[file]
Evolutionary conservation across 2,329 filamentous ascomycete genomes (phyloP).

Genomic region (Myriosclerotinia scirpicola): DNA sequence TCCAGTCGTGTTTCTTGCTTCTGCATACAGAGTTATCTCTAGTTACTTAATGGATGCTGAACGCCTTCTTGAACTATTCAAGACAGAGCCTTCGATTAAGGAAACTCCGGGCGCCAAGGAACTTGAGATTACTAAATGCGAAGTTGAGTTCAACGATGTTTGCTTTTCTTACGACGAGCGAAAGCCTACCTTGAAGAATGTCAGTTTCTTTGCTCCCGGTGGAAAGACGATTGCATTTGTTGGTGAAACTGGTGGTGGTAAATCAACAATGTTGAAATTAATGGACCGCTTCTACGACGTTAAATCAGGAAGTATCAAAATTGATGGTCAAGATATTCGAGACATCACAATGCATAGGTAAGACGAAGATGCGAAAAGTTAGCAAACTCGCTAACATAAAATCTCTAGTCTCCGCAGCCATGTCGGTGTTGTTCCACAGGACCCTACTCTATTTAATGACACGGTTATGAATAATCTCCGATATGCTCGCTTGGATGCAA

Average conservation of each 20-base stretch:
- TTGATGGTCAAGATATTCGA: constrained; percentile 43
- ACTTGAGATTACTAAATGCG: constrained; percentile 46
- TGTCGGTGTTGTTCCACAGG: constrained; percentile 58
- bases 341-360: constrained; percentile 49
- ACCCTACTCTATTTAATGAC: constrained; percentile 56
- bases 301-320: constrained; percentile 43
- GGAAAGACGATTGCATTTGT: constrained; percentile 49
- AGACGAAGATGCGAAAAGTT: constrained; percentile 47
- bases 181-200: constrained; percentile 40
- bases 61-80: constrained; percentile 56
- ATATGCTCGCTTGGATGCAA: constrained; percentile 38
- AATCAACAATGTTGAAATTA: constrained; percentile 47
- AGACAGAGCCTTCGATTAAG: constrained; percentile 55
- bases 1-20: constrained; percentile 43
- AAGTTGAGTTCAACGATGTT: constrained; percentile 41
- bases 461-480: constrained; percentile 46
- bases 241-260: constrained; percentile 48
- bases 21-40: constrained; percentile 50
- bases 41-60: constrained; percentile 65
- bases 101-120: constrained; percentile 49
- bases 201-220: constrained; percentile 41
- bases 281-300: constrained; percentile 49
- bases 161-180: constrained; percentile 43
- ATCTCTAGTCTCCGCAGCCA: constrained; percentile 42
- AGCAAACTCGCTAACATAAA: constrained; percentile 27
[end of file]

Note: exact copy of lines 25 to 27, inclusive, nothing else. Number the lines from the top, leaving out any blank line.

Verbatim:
- bases 281-300: constrained; percentile 49
- bases 161-180: constrained; percentile 43
- ATCTCTAGTCTCCGCAGCCA: constrained; percentile 42